later didn,t use them but I have never run into crush sleeve in a Dana with the exception of a later Jeep probably a model 30.

                Comment


                • #9
                  Whew! I just replaced my pinion seal and torqued it pretty good- it stll turns freely. I'm glad I didn't overcrush anything in there (like a crush sleeve)!

                  Gallivan
                  57 Golden Hawk
                  Golden, CO
                  Gallivan
                  57 Golden Hawk
                  Golden, CO

                  Comment


                  • #10
                    Crush sleeves in a Studebaker...I don't think so! I think it's called GMitis! They've just worked on too many of those "disposable rear ends" to know what a real rear end looks like!

                    StudeRich
                    Studebakers Northwest
                    Ferndale, WA
                    StudeRich
                    Second Generation Stude Driver,
                    Proud '54 Starliner Owner

                    Comment


                    • #11
                      quote:Originally posted by StudeRich

                      Crush sleeves in a Studebaker...I don't think so!
                      Yikes! I'd better yank that one out of my 44 [:0]


                      Dick Steinkamp
                      Bellingham, WA

                      Comment


                      • #12
                        This is all very confusing.....

                        I have a leaky pinion seal and wanted to do the R/R myself but....what's the correct scoop? I was told it has a crush last summer from another mechanic and I looked in the parts book and all I saw was what was mentioned by dick, a "spacer." Since I haven't taken a rear axle apart myself, I didn't know if that spacer was actually a "crush sleeve" and Studebaker liked to call it otherwise. So, I decided to wait and think about it, and here I am still thinking about it and the correct procedure. What the heck, usually this forum is very helpful, but not on this topic, thus far. Could we get some picks or additional factual details...seems like both parties have valid info so far. Thanks.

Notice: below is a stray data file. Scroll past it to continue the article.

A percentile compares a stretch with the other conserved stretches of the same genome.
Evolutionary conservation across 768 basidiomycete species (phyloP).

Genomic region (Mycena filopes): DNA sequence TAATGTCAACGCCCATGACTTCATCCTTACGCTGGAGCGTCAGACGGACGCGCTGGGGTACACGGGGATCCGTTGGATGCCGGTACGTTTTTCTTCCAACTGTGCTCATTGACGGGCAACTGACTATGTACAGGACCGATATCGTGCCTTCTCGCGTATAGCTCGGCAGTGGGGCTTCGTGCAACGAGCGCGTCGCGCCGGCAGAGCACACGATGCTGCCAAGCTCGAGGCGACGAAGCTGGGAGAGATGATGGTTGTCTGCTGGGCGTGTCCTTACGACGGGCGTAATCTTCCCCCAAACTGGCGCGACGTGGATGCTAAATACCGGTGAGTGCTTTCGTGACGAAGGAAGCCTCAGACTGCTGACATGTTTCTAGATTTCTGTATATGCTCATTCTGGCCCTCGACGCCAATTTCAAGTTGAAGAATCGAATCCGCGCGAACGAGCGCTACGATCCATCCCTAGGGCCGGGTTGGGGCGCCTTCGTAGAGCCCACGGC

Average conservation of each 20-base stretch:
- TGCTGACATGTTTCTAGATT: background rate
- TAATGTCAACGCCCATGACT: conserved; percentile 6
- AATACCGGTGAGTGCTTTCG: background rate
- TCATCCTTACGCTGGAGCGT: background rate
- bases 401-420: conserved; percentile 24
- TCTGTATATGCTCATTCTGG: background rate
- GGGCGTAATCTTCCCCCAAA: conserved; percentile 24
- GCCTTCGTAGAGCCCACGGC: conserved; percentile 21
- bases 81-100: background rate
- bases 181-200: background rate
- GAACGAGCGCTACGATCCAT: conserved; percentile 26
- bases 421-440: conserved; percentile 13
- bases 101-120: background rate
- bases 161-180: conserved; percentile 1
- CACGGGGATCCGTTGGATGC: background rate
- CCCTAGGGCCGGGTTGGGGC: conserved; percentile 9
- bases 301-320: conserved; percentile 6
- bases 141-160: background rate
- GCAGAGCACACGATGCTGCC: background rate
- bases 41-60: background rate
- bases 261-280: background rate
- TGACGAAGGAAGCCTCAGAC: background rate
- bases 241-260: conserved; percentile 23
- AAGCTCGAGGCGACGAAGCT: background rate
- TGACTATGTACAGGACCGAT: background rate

Best Regards,
                        Eric West
                        "The Speedster Kid"
                        Sunny Northern California
                        Where the roads don't freeze over and the heat doesn't kill you.
                        And an open road is yours to have -only during non-commute rush hours 9am-4pm and 7pm to 7am (Ha, ha, ha)
                        55 Speedster "Lemon/Lime" (Beautiful)
                        55 President State Sedan (Rusty original, but runs great and reliable)
                        Best Regards,
                        Eric West
                        "The Speedster Kid"
                        Sunny Northern California
                        Where the roads don't freeze over and the heat doesn't kill you.
                        And an open road is yours to have -only during non-commute rush hours 9am-4pm and 7pm to 7am (Ha, ha, ha)
                        55 Speedster "Lemon/Lime" (Beautiful)
                        55 President State Sedan (Rusty original, but runs great and reliable)

                        Comment